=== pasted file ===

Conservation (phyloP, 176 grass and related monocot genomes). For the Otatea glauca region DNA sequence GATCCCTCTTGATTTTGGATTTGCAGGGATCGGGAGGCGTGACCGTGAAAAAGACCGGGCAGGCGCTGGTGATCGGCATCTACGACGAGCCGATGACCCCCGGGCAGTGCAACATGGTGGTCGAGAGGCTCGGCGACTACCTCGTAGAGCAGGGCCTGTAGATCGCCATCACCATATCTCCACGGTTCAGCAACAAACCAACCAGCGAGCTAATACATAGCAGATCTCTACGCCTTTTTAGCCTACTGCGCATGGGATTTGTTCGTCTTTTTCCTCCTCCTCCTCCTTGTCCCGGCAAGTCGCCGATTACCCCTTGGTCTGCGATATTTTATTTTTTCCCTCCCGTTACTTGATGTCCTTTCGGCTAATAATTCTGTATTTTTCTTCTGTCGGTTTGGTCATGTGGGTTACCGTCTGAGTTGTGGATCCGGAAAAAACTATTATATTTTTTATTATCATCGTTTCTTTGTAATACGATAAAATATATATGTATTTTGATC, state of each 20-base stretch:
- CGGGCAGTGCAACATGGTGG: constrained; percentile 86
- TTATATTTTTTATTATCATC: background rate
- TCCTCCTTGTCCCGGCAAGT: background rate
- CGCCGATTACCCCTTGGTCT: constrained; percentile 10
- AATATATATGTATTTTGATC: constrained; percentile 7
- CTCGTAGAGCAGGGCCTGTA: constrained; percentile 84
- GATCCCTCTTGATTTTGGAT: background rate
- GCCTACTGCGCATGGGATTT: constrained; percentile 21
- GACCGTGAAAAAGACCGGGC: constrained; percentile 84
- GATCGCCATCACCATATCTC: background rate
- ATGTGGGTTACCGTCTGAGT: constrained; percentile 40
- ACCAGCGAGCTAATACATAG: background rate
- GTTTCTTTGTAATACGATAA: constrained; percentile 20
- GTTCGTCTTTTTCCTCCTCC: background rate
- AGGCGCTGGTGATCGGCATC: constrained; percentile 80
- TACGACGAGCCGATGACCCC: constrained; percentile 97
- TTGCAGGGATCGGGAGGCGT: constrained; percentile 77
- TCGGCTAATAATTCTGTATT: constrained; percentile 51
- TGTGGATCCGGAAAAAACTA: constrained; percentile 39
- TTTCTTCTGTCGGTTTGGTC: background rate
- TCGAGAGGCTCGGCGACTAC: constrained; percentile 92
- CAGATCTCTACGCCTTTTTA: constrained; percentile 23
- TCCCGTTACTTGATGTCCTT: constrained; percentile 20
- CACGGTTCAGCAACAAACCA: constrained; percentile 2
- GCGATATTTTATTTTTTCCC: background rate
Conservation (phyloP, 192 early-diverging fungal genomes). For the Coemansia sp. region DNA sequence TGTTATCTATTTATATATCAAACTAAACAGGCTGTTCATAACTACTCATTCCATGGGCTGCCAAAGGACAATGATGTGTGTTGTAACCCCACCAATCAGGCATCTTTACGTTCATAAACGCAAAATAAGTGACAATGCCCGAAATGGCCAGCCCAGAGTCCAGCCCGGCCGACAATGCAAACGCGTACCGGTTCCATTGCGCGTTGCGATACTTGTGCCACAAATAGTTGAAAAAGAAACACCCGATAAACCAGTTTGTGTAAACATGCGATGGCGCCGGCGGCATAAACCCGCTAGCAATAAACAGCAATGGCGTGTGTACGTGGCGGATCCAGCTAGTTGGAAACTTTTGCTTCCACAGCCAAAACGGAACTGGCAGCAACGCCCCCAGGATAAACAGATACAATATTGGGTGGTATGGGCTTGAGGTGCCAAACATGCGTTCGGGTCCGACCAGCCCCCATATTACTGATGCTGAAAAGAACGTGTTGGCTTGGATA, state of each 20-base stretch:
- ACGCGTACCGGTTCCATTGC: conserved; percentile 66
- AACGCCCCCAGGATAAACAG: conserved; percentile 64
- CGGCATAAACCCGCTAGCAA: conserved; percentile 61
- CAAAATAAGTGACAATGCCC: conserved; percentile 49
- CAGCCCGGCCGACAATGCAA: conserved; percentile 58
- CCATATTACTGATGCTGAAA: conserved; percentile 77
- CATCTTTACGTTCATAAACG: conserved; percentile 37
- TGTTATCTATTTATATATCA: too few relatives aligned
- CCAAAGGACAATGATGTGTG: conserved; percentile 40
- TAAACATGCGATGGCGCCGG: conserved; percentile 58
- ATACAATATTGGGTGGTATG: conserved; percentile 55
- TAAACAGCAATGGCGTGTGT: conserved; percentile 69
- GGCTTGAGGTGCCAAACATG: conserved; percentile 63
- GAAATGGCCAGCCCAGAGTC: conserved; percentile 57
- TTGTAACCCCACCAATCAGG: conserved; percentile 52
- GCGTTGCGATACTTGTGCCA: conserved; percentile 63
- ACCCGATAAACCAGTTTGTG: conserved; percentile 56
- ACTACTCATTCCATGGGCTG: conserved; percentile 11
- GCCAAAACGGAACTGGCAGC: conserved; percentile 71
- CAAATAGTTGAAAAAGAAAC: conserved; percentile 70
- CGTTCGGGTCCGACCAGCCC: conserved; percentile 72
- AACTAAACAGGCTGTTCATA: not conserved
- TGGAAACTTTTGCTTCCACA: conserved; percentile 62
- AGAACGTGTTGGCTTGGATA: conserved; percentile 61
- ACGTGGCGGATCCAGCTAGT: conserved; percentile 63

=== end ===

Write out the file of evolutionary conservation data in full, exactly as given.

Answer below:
Conservation (phyloP, 176 grass and related monocot genomes). For the Otatea glauca region DNA sequence GATCCCTCTTGATTTTGGATTTGCAGGGATCGGGAGGCGTGACCGTGAAAAAGACCGGGCAGGCGCTGGTGATCGGCATCTACGACGAGCCGATGACCCCCGGGCAGTGCAACATGGTGGTCGAGAGGCTCGGCGACTACCTCGTAGAGCAGGGCCTGTAGATCGCCATCACCATATCTCCACGGTTCAGCAACAAACCAACCAGCGAGCTAATACATAGCAGATCTCTACGCCTTTTTAGCCTACTGCGCATGGGATTTGTTCGTCTTTTTCCTCCTCCTCCTCCTTGTCCCGGCAAGTCGCCGATTACCCCTTGGTCTGCGATATTTTATTTTTTCCCTCCCGTTACTTGATGTCCTTTCGGCTAATAATTCTGTATTTTTCTTCTGTCGGTTTGGTCATGTGGGTTACCGTCTGAGTTGTGGATCCGGAAAAAACTATTATATTTTTTATTATCATCGTTTCTTTGTAATACGATAAAATATATATGTATTTTGATC, state of each 20-base stretch:
- CGGGCAGTGCAACATGGTGG: constrained; percentile 86
- TTATATTTTTTATTATCATC: background rate
- TCCTCCTTGTCCCGGCAAGT: background rate
- CGCCGATTACCCCTTGGTCT: constrained; percentile 10
- AATATATATGTATTTTGATC: constrained; percentile 7
- CTCGTAGAGCAGGGCCTGTA: constrained; percentile 84
- GATCCCTCTTGATTTTGGAT: background rate
- GCCTACTGCGCATGGGATTT: constrained; percentile 21
- GACCGTGAAAAAGACCGGGC: constrained; percentile 84
- GATCGCCATCACCATATCTC: background rate
- ATGTGGGTTACCGTCTGAGT: constrained; percentile 40
- ACCAGCGAGCTAATACATAG: background rate
- GTTTCTTTGTAATACGATAA: constrained; percentile 20
- GTTCGTCTTTTTCCTCCTCC: background rate
- AGGCGCTGGTGATCGGCATC: constrained; percentile 80
- TACGACGAGCCGATGACCCC: constrained; percentile 97
- TTGCAGGGATCGGGAGGCGT: constrained; percentile 77
- TCGGCTAATAATTCTGTATT: constrained; percentile 51
- TGTGGATCCGGAAAAAACTA: constrained; percentile 39
- TTTCTTCTGTCGGTTTGGTC: background rate
- TCGAGAGGCTCGGCGACTAC: constrained; percentile 92
- CAGATCTCTACGCCTTTTTA: constrained; percentile 23
- TCCCGTTACTTGATGTCCTT: constrained; percentile 20
- CACGGTTCAGCAACAAACCA: constrained; percentile 2
- GCGATATTTTATTTTTTCCC: background rate
Conservation (phyloP, 192 early-diverging fungal genomes). For the Coemansia sp. region DNA sequence TGTTATCTATTTATATATCAAACTAAACAGGCTGTTCATAACTACTCATTCCATGGGCTGCCAAAGGACAATGATGTGTGTTGTAACCCCACCAATCAGGCATCTTTACGTTCATAAACGCAAAATAAGTGACAATGCCCGAAATGGCCAGCCCAGAGTCCAGCCCGGCCGACAATGCAAACGCGTACCGGTTCCATTGCGCGTTGCGATACTTGTGCCACAAATAGTTGAAAAAGAAACACCCGATAAACCAGTTTGTGTAAACATGCGATGGCGCCGGCGGCATAAACCCGCTAGCAATAAACAGCAATGGCGTGTGTACGTGGCGGATCCAGCTAGTTGGAAACTTTTGCTTCCACAGCCAAAACGGAACTGGCAGCAACGCCCCCAGGATAAACAGATACAATATTGGGTGGTATGGGCTTGAGGTGCCAAACATGCGTTCGGGTCCGACCAGCCCCCATATTACTGATGCTGAAAAGAACGTGTTGGCTTGGATA, state of each 20-base stretch:
- ACGCGTACCGGTTCCATTGC: conserved; percentile 66
- AACGCCCCCAGGATAAACAG: conserved; percentile 64
- CGGCATAAACCCGCTAGCAA: conserved; percentile 61
- CAAAATAAGTGACAATGCCC: conserved; percentile 49
- CAGCCCGGCCGACAATGCAA: conserved; percentile 58
- CCATATTACTGATGCTGAAA: conserved; percentile 77
- CATCTTTACGTTCATAAACG: conserved; percentile 37
- TGTTATCTATTTATATATCA: too few relatives aligned
- CCAAAGGACAATGATGTGTG: conserved; percentile 40
- TAAACATGCGATGGCGCCGG: conserved; percentile 58
- ATACAATATTGGGTGGTATG: conserved; percentile 55
- TAAACAGCAATGGCGTGTGT: conserved; percentile 69
- GGCTTGAGGTGCCAAACATG: conserved; percentile 63
- GAAATGGCCAGCCCAGAGTC: conserved; percentile 57
- TTGTAACCCCACCAATCAGG: conserved; percentile 52
- GCGTTGCGATACTTGTGCCA: conserved; percentile 63
- ACCCGATAAACCAGTTTGTG: conserved; percentile 56
- ACTACTCATTCCATGGGCTG: conserved; percentile 11
- GCCAAAACGGAACTGGCAGC: conserved; percentile 71
- CAAATAGTTGAAAAAGAAAC: conserved; percentile 70
- CGTTCGGGTCCGACCAGCCC: conserved; percentile 72
- AACTAAACAGGCTGTTCATA: not conserved
- TGGAAACTTTTGCTTCCACA: conserved; percentile 62
- AGAACGTGTTGGCTTGGATA: conserved; percentile 61
- ACGTGGCGGATCCAGCTAGT: conserved; percentile 63